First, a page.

Nevertheless, this process of interrelation passes through and includes, contemporarily, encounters, clashes and reciprocal feedbacks: that rarely are analyzed and taken together into account – the most diffused option being that of underlining only one side of the medal (preferably clashes…). Probably because in the case of Islam in Europe it is a whole cultural and religious history that is implied, which has very much to do with the whole idea of the identity of Europe (in cultural, religious, historical, political terms): this is what makes this issue more sensitive and delicate than others, in terms of the possible consequences of misunderstandings.

And so every single conflict (from the ‘big’ ones concerning terrorism to the least episode of a discussion on a hijab in a single local context) ends up by looking more like a discursive substitute: a transitional object, to say it in psychoanalytic terms. The single conflict is the symptom; the illness is West’s imaginary of Islam: which, like the Islamic imaginary of the West, appears more and more conflictual. But this is only the first half of the argument, the most immediate. The second is that Islam is in its turn a transitional object: which represents and signifies the pluralisation of society, and in particular, religious (and cultural) pluralism. Islam has become the discursive substitute for important changes in society, which are not tied generically to religious pluralism as such: in concrete terms they are called gender roles, clothing codes, family models, parent authority, ideas of modesty, purity, sacredness, as far as the relationship between religion and politics, religion and democracy, religion and state. Subjects that in secularised societies it has become more difficult to discuss (also) in religious terms: and that cultural and religious pluralism are bringing into the limelight.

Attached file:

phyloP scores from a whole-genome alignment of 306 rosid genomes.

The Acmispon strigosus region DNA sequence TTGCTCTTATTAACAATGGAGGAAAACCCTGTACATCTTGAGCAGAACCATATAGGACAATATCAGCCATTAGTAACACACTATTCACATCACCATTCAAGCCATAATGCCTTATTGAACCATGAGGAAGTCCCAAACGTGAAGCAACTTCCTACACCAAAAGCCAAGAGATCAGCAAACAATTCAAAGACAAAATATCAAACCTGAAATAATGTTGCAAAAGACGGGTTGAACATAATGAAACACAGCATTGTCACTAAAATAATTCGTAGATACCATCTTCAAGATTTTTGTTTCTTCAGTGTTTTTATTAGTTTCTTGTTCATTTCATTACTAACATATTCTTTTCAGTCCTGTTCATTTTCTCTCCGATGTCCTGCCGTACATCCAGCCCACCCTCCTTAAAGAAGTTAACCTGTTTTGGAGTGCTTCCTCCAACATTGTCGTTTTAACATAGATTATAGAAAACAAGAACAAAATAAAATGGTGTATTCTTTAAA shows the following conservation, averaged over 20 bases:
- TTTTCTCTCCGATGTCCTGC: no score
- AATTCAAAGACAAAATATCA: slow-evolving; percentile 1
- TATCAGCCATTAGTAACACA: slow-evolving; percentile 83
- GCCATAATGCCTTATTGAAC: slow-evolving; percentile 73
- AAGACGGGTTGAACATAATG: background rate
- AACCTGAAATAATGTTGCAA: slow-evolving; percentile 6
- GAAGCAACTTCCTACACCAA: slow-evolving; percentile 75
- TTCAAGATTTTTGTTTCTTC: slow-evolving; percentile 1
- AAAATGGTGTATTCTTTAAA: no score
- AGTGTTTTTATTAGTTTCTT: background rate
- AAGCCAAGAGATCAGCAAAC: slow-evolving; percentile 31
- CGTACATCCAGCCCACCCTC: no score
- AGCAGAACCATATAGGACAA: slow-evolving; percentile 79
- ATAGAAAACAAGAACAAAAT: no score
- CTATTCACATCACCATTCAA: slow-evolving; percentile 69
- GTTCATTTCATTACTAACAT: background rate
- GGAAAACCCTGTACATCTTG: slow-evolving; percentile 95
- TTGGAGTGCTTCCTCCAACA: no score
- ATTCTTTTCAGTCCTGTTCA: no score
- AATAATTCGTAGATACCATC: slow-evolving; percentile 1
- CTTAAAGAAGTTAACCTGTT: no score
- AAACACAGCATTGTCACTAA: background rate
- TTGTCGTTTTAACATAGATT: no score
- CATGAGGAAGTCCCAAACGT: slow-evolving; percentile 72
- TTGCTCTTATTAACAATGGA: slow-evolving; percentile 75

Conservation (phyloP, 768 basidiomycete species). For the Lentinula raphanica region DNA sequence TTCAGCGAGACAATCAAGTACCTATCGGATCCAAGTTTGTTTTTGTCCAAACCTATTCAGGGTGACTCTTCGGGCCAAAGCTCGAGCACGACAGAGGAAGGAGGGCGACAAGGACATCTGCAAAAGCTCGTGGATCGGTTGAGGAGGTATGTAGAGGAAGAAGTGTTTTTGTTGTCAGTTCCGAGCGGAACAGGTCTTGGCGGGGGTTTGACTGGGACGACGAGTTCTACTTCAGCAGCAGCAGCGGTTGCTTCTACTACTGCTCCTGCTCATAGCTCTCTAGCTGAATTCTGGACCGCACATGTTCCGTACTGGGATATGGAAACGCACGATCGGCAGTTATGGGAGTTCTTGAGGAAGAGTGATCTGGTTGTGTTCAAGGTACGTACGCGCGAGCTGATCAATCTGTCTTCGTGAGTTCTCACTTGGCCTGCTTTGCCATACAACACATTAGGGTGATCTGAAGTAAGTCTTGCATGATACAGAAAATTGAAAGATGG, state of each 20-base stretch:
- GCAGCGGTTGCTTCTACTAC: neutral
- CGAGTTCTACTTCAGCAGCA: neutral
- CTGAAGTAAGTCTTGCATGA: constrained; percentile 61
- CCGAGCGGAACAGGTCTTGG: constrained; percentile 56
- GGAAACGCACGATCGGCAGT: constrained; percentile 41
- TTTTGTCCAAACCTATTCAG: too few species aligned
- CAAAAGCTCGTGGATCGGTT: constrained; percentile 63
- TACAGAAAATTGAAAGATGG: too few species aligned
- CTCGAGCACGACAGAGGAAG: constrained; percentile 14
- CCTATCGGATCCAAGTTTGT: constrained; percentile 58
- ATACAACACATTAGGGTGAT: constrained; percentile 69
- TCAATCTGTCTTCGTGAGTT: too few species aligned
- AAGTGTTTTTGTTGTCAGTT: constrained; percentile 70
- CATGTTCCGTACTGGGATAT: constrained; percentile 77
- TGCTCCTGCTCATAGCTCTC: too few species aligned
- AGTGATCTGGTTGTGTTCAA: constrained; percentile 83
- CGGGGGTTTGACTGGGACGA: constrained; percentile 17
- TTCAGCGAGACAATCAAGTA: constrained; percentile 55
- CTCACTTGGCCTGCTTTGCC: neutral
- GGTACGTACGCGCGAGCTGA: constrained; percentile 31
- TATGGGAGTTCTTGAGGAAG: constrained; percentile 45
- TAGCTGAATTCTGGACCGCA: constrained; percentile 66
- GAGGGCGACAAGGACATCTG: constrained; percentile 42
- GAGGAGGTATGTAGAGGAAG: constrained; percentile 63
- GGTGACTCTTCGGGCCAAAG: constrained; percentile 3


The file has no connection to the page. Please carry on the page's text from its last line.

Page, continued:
Islam – rightly or wrongly (other diversities are often much more ‘other’) – has recently become the most extreme example of diversity and of the changes that diversity brings to European societies. These changes do not only come from Islam and Muslims. However Islam, because of its symbolic overload and the problematic history that joins it to Europe, because of the striking and formidable aspect of some of its contemporary manifestations (among which obviously the emergence of transnational Islamic fundamentalism and terrorism), but also because of the significant statistical dimension of its presence, is inevitably at the centre of the political and social debate in Europe. And it will be there for a long time. In the meantime, Islam has become the second religion, or the first of the non-Christian minorities, in all European countries. So it will be impossible from now on to understand Europe without taking into consideration its Muslim component; but at the same time it will be impossible to understand Islam without taking into consideration its European and Western component. Islam has become a European fact and its internal component. And Europe an internal fact of Islam. It is not something that is going to happen in the future. It has already happened. We have to begin to understand its consequences.